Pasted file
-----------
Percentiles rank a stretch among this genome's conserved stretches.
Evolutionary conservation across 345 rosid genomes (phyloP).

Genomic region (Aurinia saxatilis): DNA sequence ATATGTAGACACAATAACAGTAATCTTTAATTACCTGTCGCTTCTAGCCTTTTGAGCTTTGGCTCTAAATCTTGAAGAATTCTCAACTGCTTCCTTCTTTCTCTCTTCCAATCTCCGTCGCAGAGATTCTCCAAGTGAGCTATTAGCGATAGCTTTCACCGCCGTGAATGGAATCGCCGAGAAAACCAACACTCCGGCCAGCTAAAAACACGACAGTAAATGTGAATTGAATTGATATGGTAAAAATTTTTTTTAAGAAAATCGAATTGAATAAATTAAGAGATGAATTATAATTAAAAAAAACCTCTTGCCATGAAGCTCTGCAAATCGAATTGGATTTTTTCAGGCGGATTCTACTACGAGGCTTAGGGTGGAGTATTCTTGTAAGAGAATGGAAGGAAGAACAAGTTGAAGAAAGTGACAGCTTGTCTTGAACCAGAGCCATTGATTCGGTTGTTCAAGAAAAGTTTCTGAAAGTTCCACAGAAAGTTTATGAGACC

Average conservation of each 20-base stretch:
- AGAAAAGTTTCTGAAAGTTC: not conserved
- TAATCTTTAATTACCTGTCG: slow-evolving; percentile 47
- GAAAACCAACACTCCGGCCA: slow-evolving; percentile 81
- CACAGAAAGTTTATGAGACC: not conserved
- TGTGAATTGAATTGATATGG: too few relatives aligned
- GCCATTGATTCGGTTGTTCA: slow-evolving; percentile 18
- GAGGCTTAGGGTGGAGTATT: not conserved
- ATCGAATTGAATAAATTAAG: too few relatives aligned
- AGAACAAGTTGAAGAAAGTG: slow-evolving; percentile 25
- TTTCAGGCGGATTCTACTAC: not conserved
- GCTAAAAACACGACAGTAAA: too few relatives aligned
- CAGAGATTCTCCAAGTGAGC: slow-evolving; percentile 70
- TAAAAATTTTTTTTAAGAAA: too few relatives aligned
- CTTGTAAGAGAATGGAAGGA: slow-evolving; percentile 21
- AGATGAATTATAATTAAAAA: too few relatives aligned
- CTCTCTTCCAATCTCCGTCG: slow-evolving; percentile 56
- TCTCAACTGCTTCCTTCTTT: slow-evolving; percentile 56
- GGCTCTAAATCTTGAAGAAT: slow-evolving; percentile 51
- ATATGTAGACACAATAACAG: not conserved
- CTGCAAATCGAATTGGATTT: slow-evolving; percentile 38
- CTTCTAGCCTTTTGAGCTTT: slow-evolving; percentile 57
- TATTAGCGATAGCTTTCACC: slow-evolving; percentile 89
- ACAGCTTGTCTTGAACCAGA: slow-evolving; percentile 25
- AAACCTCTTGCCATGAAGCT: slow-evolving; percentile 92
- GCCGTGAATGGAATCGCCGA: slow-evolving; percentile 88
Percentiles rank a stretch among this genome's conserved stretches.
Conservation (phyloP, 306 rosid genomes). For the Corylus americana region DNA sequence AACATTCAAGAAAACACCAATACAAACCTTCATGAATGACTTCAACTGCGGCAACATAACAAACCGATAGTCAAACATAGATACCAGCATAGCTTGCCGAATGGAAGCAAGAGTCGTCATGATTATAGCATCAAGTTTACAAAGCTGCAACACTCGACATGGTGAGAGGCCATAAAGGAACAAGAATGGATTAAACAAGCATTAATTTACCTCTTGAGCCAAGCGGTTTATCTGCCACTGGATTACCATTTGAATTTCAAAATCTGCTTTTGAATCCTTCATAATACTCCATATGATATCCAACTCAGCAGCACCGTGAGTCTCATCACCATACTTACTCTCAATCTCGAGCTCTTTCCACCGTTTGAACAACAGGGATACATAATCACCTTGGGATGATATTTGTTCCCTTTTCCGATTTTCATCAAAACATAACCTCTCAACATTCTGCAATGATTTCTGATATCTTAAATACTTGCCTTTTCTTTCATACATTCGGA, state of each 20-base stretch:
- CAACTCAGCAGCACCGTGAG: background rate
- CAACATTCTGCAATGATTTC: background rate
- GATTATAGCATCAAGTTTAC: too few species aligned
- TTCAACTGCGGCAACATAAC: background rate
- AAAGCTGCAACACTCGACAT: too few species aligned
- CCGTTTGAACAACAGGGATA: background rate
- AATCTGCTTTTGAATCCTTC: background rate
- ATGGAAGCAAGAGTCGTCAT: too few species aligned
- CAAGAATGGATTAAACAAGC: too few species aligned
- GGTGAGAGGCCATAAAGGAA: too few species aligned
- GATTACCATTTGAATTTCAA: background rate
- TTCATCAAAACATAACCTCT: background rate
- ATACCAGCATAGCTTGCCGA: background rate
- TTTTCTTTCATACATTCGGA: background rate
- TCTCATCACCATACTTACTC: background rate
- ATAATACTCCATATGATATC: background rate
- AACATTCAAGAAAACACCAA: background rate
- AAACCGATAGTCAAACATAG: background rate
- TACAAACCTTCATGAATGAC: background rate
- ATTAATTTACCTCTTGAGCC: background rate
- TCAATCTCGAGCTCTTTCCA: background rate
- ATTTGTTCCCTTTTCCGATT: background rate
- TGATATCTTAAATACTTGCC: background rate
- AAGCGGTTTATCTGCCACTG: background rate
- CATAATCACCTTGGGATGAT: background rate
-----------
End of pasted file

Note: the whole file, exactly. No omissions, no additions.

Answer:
Percentiles rank a stretch among this genome's conserved stretches.
Evolutionary conservation across 345 rosid genomes (phyloP).

Genomic region (Aurinia saxatilis): DNA sequence ATATGTAGACACAATAACAGTAATCTTTAATTACCTGTCGCTTCTAGCCTTTTGAGCTTTGGCTCTAAATCTTGAAGAATTCTCAACTGCTTCCTTCTTTCTCTCTTCCAATCTCCGTCGCAGAGATTCTCCAAGTGAGCTATTAGCGATAGCTTTCACCGCCGTGAATGGAATCGCCGAGAAAACCAACACTCCGGCCAGCTAAAAACACGACAGTAAATGTGAATTGAATTGATATGGTAAAAATTTTTTTTAAGAAAATCGAATTGAATAAATTAAGAGATGAATTATAATTAAAAAAAACCTCTTGCCATGAAGCTCTGCAAATCGAATTGGATTTTTTCAGGCGGATTCTACTACGAGGCTTAGGGTGGAGTATTCTTGTAAGAGAATGGAAGGAAGAACAAGTTGAAGAAAGTGACAGCTTGTCTTGAACCAGAGCCATTGATTCGGTTGTTCAAGAAAAGTTTCTGAAAGTTCCACAGAAAGTTTATGAGACC

Average conservation of each 20-base stretch:
- AGAAAAGTTTCTGAAAGTTC: not conserved
- TAATCTTTAATTACCTGTCG: slow-evolving; percentile 47
- GAAAACCAACACTCCGGCCA: slow-evolving; percentile 81
- CACAGAAAGTTTATGAGACC: not conserved
- TGTGAATTGAATTGATATGG: too few relatives aligned
- GCCATTGATTCGGTTGTTCA: slow-evolving; percentile 18
- GAGGCTTAGGGTGGAGTATT: not conserved
- ATCGAATTGAATAAATTAAG: too few relatives aligned
- AGAACAAGTTGAAGAAAGTG: slow-evolving; percentile 25
- TTTCAGGCGGATTCTACTAC: not conserved
- GCTAAAAACACGACAGTAAA: too few relatives aligned
- CAGAGATTCTCCAAGTGAGC: slow-evolving; percentile 70
- TAAAAATTTTTTTTAAGAAA: too few relatives aligned
- CTTGTAAGAGAATGGAAGGA: slow-evolving; percentile 21
- AGATGAATTATAATTAAAAA: too few relatives aligned
- CTCTCTTCCAATCTCCGTCG: slow-evolving; percentile 56
- TCTCAACTGCTTCCTTCTTT: slow-evolving; percentile 56
- GGCTCTAAATCTTGAAGAAT: slow-evolving; percentile 51
- ATATGTAGACACAATAACAG: not conserved
- CTGCAAATCGAATTGGATTT: slow-evolving; percentile 38
- CTTCTAGCCTTTTGAGCTTT: slow-evolving; percentile 57
- TATTAGCGATAGCTTTCACC: slow-evolving; percentile 89
- ACAGCTTGTCTTGAACCAGA: slow-evolving; percentile 25
- AAACCTCTTGCCATGAAGCT: slow-evolving; percentile 92
- GCCGTGAATGGAATCGCCGA: slow-evolving; percentile 88
Percentiles rank a stretch among this genome's conserved stretches.
Conservation (phyloP, 306 rosid genomes). For the Corylus americana region DNA sequence AACATTCAAGAAAACACCAATACAAACCTTCATGAATGACTTCAACTGCGGCAACATAACAAACCGATAGTCAAACATAGATACCAGCATAGCTTGCCGAATGGAAGCAAGAGTCGTCATGATTATAGCATCAAGTTTACAAAGCTGCAACACTCGACATGGTGAGAGGCCATAAAGGAACAAGAATGGATTAAACAAGCATTAATTTACCTCTTGAGCCAAGCGGTTTATCTGCCACTGGATTACCATTTGAATTTCAAAATCTGCTTTTGAATCCTTCATAATACTCCATATGATATCCAACTCAGCAGCACCGTGAGTCTCATCACCATACTTACTCTCAATCTCGAGCTCTTTCCACCGTTTGAACAACAGGGATACATAATCACCTTGGGATGATATTTGTTCCCTTTTCCGATTTTCATCAAAACATAACCTCTCAACATTCTGCAATGATTTCTGATATCTTAAATACTTGCCTTTTCTTTCATACATTCGGA, state of each 20-base stretch:
- CAACTCAGCAGCACCGTGAG: background rate
- CAACATTCTGCAATGATTTC: background rate
- GATTATAGCATCAAGTTTAC: too few species aligned
- TTCAACTGCGGCAACATAAC: background rate
- AAAGCTGCAACACTCGACAT: too few species aligned
- CCGTTTGAACAACAGGGATA: background rate
- AATCTGCTTTTGAATCCTTC: background rate
- ATGGAAGCAAGAGTCGTCAT: too few species aligned
- CAAGAATGGATTAAACAAGC: too few species aligned
- GGTGAGAGGCCATAAAGGAA: too few species aligned
- GATTACCATTTGAATTTCAA: background rate
- TTCATCAAAACATAACCTCT: background rate
- ATACCAGCATAGCTTGCCGA: background rate
- TTTTCTTTCATACATTCGGA: background rate
- TCTCATCACCATACTTACTC: background rate
- ATAATACTCCATATGATATC: background rate
- AACATTCAAGAAAACACCAA: background rate
- AAACCGATAGTCAAACATAG: background rate
- TACAAACCTTCATGAATGAC: background rate
- ATTAATTTACCTCTTGAGCC: background rate
- TCAATCTCGAGCTCTTTCCA: background rate
- ATTTGTTCCCTTTTCCGATT: background rate
- TGATATCTTAAATACTTGCC: background rate
- AAGCGGTTTATCTGCCACTG: background rate
- CATAATCACCTTGGGATGAT: background rate